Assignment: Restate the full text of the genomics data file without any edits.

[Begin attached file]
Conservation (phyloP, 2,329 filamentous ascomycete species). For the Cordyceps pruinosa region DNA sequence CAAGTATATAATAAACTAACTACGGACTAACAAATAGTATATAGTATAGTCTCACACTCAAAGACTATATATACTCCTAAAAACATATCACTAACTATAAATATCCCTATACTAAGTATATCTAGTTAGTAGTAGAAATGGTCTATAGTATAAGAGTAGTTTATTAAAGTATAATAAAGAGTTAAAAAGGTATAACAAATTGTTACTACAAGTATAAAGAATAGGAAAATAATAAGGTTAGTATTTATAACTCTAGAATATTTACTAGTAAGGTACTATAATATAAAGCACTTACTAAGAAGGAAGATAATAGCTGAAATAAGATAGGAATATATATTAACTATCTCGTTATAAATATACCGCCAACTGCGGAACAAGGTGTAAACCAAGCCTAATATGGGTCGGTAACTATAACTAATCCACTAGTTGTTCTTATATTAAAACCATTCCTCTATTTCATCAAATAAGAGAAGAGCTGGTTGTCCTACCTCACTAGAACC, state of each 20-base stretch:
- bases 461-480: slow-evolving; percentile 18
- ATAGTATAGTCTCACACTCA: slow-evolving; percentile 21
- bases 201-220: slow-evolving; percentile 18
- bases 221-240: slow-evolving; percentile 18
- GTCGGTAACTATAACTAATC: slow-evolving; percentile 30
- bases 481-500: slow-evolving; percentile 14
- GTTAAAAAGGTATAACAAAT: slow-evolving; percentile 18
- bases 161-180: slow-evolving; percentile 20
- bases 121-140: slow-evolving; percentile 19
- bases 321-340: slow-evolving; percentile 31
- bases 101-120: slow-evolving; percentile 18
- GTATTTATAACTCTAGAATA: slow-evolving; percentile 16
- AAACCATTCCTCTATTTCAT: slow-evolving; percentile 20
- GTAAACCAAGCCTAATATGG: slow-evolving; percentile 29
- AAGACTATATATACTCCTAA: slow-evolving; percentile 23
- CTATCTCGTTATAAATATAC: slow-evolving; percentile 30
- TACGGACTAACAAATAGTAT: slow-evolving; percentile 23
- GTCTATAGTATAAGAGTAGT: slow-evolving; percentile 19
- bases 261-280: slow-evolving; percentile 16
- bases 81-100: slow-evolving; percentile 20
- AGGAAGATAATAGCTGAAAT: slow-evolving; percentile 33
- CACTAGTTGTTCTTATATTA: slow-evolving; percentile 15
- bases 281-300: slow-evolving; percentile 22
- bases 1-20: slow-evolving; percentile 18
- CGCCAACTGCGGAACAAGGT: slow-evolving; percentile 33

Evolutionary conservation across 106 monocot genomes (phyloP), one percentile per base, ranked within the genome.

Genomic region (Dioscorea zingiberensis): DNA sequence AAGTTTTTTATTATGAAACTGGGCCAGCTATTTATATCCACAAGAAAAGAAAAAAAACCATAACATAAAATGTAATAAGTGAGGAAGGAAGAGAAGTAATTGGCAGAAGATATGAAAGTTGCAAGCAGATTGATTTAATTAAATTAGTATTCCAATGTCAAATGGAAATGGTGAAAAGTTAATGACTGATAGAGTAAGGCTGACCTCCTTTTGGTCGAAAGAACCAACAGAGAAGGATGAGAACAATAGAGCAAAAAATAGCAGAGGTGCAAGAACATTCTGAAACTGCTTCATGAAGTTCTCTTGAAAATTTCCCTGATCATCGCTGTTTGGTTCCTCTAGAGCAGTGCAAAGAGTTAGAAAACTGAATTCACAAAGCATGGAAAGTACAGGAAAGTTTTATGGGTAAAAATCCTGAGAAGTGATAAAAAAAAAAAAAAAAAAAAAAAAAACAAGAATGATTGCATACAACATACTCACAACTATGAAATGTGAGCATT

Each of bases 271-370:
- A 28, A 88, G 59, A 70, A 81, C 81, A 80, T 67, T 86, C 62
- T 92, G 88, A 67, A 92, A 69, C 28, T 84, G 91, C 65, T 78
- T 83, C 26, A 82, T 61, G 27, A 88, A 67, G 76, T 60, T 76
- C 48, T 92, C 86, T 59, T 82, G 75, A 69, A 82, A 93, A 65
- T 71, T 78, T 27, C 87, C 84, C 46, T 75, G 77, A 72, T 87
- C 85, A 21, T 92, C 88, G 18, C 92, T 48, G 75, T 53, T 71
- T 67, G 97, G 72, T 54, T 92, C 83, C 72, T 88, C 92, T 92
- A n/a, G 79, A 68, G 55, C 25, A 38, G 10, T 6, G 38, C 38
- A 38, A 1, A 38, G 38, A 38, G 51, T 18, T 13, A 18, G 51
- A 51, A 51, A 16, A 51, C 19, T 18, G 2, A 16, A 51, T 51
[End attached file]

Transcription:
Conservation (phyloP, 2,329 filamentous ascomycete species). For the Cordyceps pruinosa region DNA sequence CAAGTATATAATAAACTAACTACGGACTAACAAATAGTATATAGTATAGTCTCACACTCAAAGACTATATATACTCCTAAAAACATATCACTAACTATAAATATCCCTATACTAAGTATATCTAGTTAGTAGTAGAAATGGTCTATAGTATAAGAGTAGTTTATTAAAGTATAATAAAGAGTTAAAAAGGTATAACAAATTGTTACTACAAGTATAAAGAATAGGAAAATAATAAGGTTAGTATTTATAACTCTAGAATATTTACTAGTAAGGTACTATAATATAAAGCACTTACTAAGAAGGAAGATAATAGCTGAAATAAGATAGGAATATATATTAACTATCTCGTTATAAATATACCGCCAACTGCGGAACAAGGTGTAAACCAAGCCTAATATGGGTCGGTAACTATAACTAATCCACTAGTTGTTCTTATATTAAAACCATTCCTCTATTTCATCAAATAAGAGAAGAGCTGGTTGTCCTACCTCACTAGAACC, state of each 20-base stretch:
- bases 461-480: slow-evolving; percentile 18
- ATAGTATAGTCTCACACTCA: slow-evolving; percentile 21
- bases 201-220: slow-evolving; percentile 18
- bases 221-240: slow-evolving; percentile 18
- GTCGGTAACTATAACTAATC: slow-evolving; percentile 30
- bases 481-500: slow-evolving; percentile 14
- GTTAAAAAGGTATAACAAAT: slow-evolving; percentile 18
- bases 161-180: slow-evolving; percentile 20
- bases 121-140: slow-evolving; percentile 19
- bases 321-340: slow-evolving; percentile 31
- bases 101-120: slow-evolving; percentile 18
- GTATTTATAACTCTAGAATA: slow-evolving; percentile 16
- AAACCATTCCTCTATTTCAT: slow-evolving; percentile 20
- GTAAACCAAGCCTAATATGG: slow-evolving; percentile 29
- AAGACTATATATACTCCTAA: slow-evolving; percentile 23
- CTATCTCGTTATAAATATAC: slow-evolving; percentile 30
- TACGGACTAACAAATAGTAT: slow-evolving; percentile 23
- GTCTATAGTATAAGAGTAGT: slow-evolving; percentile 19
- bases 261-280: slow-evolving; percentile 16
- bases 81-100: slow-evolving; percentile 20
- AGGAAGATAATAGCTGAAAT: slow-evolving; percentile 33
- CACTAGTTGTTCTTATATTA: slow-evolving; percentile 15
- bases 281-300: slow-evolving; percentile 22
- bases 1-20: slow-evolving; percentile 18
- CGCCAACTGCGGAACAAGGT: slow-evolving; percentile 33

Evolutionary conservation across 106 monocot genomes (phyloP), one percentile per base, ranked within the genome.

Genomic region (Dioscorea zingiberensis): DNA sequence AAGTTTTTTATTATGAAACTGGGCCAGCTATTTATATCCACAAGAAAAGAAAAAAAACCATAACATAAAATGTAATAAGTGAGGAAGGAAGAGAAGTAATTGGCAGAAGATATGAAAGTTGCAAGCAGATTGATTTAATTAAATTAGTATTCCAATGTCAAATGGAAATGGTGAAAAGTTAATGACTGATAGAGTAAGGCTGACCTCCTTTTGGTCGAAAGAACCAACAGAGAAGGATGAGAACAATAGAGCAAAAAATAGCAGAGGTGCAAGAACATTCTGAAACTGCTTCATGAAGTTCTCTTGAAAATTTCCCTGATCATCGCTGTTTGGTTCCTCTAGAGCAGTGCAAAGAGTTAGAAAACTGAATTCACAAAGCATGGAAAGTACAGGAAAGTTTTATGGGTAAAAATCCTGAGAAGTGATAAAAAAAAAAAAAAAAAAAAAAAAAACAAGAATGATTGCATACAACATACTCACAACTATGAAATGTGAGCATT

Each of bases 271-370:
- A 28, A 88, G 59, A 70, A 81, C 81, A 80, T 67, T 86, C 62
- T 92, G 88, A 67, A 92, A 69, C 28, T 84, G 91, C 65, T 78
- T 83, C 26, A 82, T 61, G 27, A 88, A 67, G 76, T 60, T 76
- C 48, T 92, C 86, T 59, T 82, G 75, A 69, A 82, A 93, A 65
- T 71, T 78, T 27, C 87, C 84, C 46, T 75, G 77, A 72, T 87
- C 85, A 21, T 92, C 88, G 18, C 92, T 48, G 75, T 53, T 71
- T 67, G 97, G 72, T 54, T 92, C 83, C 72, T 88, C 92, T 92
- A n/a, G 79, A 68, G 55, C 25, A 38, G 10, T 6, G 38, C 38
- A 38, A 1, A 38, G 38, A 38, G 51, T 18, T 13, A 18, G 51
- A 51, A 51, A 16, A 51, C 19, T 18, G 2, A 16, A 51, T 51